GMC Acadia

Generations Timeline, Specs and Pictures


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GMC Acadia
GMC Acadia   2019 2022
2019 2022

Despite looking pretty much like an all-new car, redeveloped from the ground up, the 2020 GMC Acadia is not an all-new generation but an extensive mid-cycle facelift of the MY2017 Acadia.
GM went all-out with completely redesigning the entire front end of the mid-size crossover and gifting it with a new interior.

A new front grille, front and rear fascias and GMC’s signature C-shaped lighting, now with all-LED headlights, comprise the biggest changes on the exterior. On the inside there is a redesigned center console that offers improved storage space thanks to an electronic control that replaces the traditional transmission shifter, thus freeing up room inside. The Acadia Denali gets a unique interior color scheme with new, open-pore wood trim. On the technical front, a new 2.0-liter turbocharged four-cylinder is standard on the SLT and Denali trim levels. With 230 horsepower and 350 Nm (258 lb-ft) of torque at its disposal, the new engine is no slouch for such a small displacement.

Full Description and Technical Specifications
GMC Acadia
GMC Acadia   2016 2019
2016 2019

Despite the general trend to increase the car’s dimensions, the 2017 GMC Acadia decreased its dimensions when compared with its predecessor.
But that didn’t make it a small SUV.

The 2017 Acadia left the older chassis-based platform and adopted the C1XX platform that was also used for the Chevrolet Blazer or the Cadillac XT5. But despite its size reduction, it kept the three-row seating.

On the outside, the blindingly shiny, chromed-plastic grille might be too much for the front fascia. It looks like the design team ran out of ideas and used all the chromed parts they had in stock. The HID headlights were available only for the top version, but the lesser version had halogen-projector lamps. Looks like the GMC didn’t discover the LED lights for SUV vehicles, or that the Acadia wasn’t important enough for the market.

Inside, woodgrain imitation and aluminum plastic were all over the place, imitating a luxurious cabin. The man-made leather seats (or ecological leather as it was known) were part of the complete image of an outdated design launched a decade too late. But the 8” touch-screen for the infotainment system was placed in the proper place, on top of the center console. It featured Android Auto and Apple CarPlay.

For the drivetrain, the Acadia was available with an inline-4 engine or a V6 mated to a standard 6-speed automatic gearbox. It was available as an RWD or AWD.

Full Description and Technical Specifications
GMC Acadia
GMC Acadia   2012 2016
2012 2016

GMC unveiled the new 2013 Acadia and Acadia Denali at the 2012 Chicago Auto Show, highlighting a new exterior and safety features including the industry’s first front center air bag.
The GMC Acadia retains the interior functionality popular with families, including the SmartSlide seating system, which allows easy access to the third row for both seven- and eight-passenger seating configurations. Likewise, both the second and third row still fold flat for class-leading maximum cargo space, including the ability to carry 48-inch-wide sheet goods, such as drywall and plywood. A chiseled, three-bar grille sits prominently in the new, more upright design while diffused LED running lamps lend a premium look to the GMC Acadia and are standard on all models, regardless of whether standard projector beam or optional HID headlamps are selected. The new GMC Acadia gets other subtle exterior design updates, including wrap-around rear glass and a new rear spoiler. New 18-, 19- and 20-inch wheel patterns complement the vehicle’s lines and stance.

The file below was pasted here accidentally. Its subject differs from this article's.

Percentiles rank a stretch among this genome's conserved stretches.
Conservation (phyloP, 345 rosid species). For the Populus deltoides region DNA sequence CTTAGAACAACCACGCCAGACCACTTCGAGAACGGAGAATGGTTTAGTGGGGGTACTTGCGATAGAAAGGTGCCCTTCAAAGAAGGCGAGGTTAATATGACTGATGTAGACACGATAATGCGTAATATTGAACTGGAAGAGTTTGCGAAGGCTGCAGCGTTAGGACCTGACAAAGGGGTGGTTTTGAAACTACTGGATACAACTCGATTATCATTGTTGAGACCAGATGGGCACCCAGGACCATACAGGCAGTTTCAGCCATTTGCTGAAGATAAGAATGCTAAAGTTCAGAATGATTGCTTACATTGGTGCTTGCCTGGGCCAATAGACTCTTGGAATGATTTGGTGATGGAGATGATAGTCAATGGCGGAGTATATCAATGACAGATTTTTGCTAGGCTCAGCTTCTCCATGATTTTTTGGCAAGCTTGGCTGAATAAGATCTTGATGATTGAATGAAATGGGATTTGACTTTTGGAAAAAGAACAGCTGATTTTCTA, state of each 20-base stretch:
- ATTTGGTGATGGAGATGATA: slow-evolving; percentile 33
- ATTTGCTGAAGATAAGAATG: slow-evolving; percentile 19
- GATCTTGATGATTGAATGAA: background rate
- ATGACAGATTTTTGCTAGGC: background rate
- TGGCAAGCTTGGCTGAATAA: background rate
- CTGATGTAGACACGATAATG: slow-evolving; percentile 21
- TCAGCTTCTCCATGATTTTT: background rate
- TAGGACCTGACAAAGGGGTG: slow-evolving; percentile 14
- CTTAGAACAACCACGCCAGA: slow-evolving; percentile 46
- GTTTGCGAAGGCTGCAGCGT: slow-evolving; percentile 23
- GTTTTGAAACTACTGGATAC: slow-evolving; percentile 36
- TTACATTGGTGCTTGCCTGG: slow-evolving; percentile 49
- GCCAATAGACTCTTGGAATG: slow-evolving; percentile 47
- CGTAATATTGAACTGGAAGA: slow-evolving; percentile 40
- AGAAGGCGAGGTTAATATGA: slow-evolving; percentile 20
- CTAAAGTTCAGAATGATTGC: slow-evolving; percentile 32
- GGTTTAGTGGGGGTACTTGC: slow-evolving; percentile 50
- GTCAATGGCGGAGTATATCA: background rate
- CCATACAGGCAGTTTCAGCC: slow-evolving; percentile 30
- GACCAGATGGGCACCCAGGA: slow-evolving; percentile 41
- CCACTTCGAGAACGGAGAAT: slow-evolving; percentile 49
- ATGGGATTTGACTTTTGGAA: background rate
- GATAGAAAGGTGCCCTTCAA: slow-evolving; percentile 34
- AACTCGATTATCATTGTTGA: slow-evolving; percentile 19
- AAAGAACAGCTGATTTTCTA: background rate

Full Description and Technical Specifications
GMC Acadia
GMC Acadia   2007 2012
2007 2012

GMC Introduced the Acadia in 2006 as a 2007 model, and it was the company’s first-ever passenger vehicle that featured a front-wheel-drive, even though it was dressed as an SUV.
When GMC launched the vehicle, there were no signs of the world financial crisis that was about to begin and throw the entire motoring industry into chaos, with the Big-Three from Detroit trying to dodge the financial losses bullets. Strangely though, the Acadia was fit for the forthcoming times and offered a lower-priced SUV in a market that begged for that kind of vehicle. Its unit-body construction made the vehicle lighter than the regular 4x4 vehicles on the market. That led to lower fuel consumption as well.

From the outside, the Acadia looked like a regular, classic-looking 4x4, but its softened edges made it appealing to the customers that didn’t look for a rugged off-road vehicle. At the front, GMC installed a chrome-plated bar on top of the grille and boomerang-shaped headlights with corner-mounted turn signals. Its long rear windows and the raked-forward tailgate tried to diminish the car’s off-road look. Its taillights featured clear lenses on their upper side.

Inside, the seven-seat vehicle was suitable for a family, or two, who wanted to go on long trips. Even with all the seats up, the Acadia still had a decent trunk. With the second and third rows folded down, it provided a long flat area and an astonishing 3,313 liters (117 cu-ft) of space. That was already in LCV territory.

Under the hood, GMC installed a 3.8-liter V-6 engine offered in two power versions: 275 hp (up to 2008) and then increased to 288 hp. Both versions were paired to a six-speed automatic version. GMC offered the Acadia with a front- or all-wheel-drive system.

Full Description and Technical Specifications

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